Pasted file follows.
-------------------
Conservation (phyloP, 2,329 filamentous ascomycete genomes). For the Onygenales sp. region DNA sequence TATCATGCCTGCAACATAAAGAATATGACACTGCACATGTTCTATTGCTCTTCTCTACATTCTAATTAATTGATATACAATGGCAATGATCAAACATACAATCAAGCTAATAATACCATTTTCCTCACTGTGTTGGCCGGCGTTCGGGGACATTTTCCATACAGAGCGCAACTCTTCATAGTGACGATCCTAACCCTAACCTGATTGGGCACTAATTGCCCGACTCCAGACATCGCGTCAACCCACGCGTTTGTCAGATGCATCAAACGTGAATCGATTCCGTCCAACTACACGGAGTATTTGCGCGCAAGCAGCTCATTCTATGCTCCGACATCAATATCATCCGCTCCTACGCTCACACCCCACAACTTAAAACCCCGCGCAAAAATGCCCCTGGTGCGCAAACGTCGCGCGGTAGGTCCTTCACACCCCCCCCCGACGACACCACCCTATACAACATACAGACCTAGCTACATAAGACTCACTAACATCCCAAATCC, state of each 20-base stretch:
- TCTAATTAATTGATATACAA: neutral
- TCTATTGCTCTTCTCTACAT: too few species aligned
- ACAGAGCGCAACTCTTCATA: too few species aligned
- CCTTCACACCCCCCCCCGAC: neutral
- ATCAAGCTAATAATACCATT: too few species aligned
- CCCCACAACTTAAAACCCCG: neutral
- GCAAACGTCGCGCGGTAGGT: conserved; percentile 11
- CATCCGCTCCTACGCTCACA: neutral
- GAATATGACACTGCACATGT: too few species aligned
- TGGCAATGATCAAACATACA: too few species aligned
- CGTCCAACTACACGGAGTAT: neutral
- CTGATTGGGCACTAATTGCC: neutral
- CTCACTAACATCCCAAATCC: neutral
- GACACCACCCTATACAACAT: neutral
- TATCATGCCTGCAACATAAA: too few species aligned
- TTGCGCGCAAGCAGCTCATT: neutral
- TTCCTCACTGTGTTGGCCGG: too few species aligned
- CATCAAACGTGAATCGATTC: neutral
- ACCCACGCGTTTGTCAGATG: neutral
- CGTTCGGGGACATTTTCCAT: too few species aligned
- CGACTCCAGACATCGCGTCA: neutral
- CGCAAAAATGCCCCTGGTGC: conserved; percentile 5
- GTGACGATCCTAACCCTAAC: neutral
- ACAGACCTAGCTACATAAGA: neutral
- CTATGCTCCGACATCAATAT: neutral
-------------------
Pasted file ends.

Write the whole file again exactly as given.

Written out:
Conservation (phyloP, 2,329 filamentous ascomycete genomes). For the Onygenales sp. region DNA sequence TATCATGCCTGCAACATAAAGAATATGACACTGCACATGTTCTATTGCTCTTCTCTACATTCTAATTAATTGATATACAATGGCAATGATCAAACATACAATCAAGCTAATAATACCATTTTCCTCACTGTGTTGGCCGGCGTTCGGGGACATTTTCCATACAGAGCGCAACTCTTCATAGTGACGATCCTAACCCTAACCTGATTGGGCACTAATTGCCCGACTCCAGACATCGCGTCAACCCACGCGTTTGTCAGATGCATCAAACGTGAATCGATTCCGTCCAACTACACGGAGTATTTGCGCGCAAGCAGCTCATTCTATGCTCCGACATCAATATCATCCGCTCCTACGCTCACACCCCACAACTTAAAACCCCGCGCAAAAATGCCCCTGGTGCGCAAACGTCGCGCGGTAGGTCCTTCACACCCCCCCCCGACGACACCACCCTATACAACATACAGACCTAGCTACATAAGACTCACTAACATCCCAAATCC, state of each 20-base stretch:
- TCTAATTAATTGATATACAA: neutral
- TCTATTGCTCTTCTCTACAT: too few species aligned
- ACAGAGCGCAACTCTTCATA: too few species aligned
- CCTTCACACCCCCCCCCGAC: neutral
- ATCAAGCTAATAATACCATT: too few species aligned
- CCCCACAACTTAAAACCCCG: neutral
- GCAAACGTCGCGCGGTAGGT: conserved; percentile 11
- CATCCGCTCCTACGCTCACA: neutral
- GAATATGACACTGCACATGT: too few species aligned
- TGGCAATGATCAAACATACA: too few species aligned
- CGTCCAACTACACGGAGTAT: neutral
- CTGATTGGGCACTAATTGCC: neutral
- CTCACTAACATCCCAAATCC: neutral
- GACACCACCCTATACAACAT: neutral
- TATCATGCCTGCAACATAAA: too few species aligned
- TTGCGCGCAAGCAGCTCATT: neutral
- TTCCTCACTGTGTTGGCCGG: too few species aligned
- CATCAAACGTGAATCGATTC: neutral
- ACCCACGCGTTTGTCAGATG: neutral
- CGTTCGGGGACATTTTCCAT: too few species aligned
- CGACTCCAGACATCGCGTCA: neutral
- CGCAAAAATGCCCCTGGTGC: conserved; percentile 5
- GTGACGATCCTAACCCTAAC: neutral
- ACAGACCTAGCTACATAAGA: neutral
- CTATGCTCCGACATCAATAT: neutral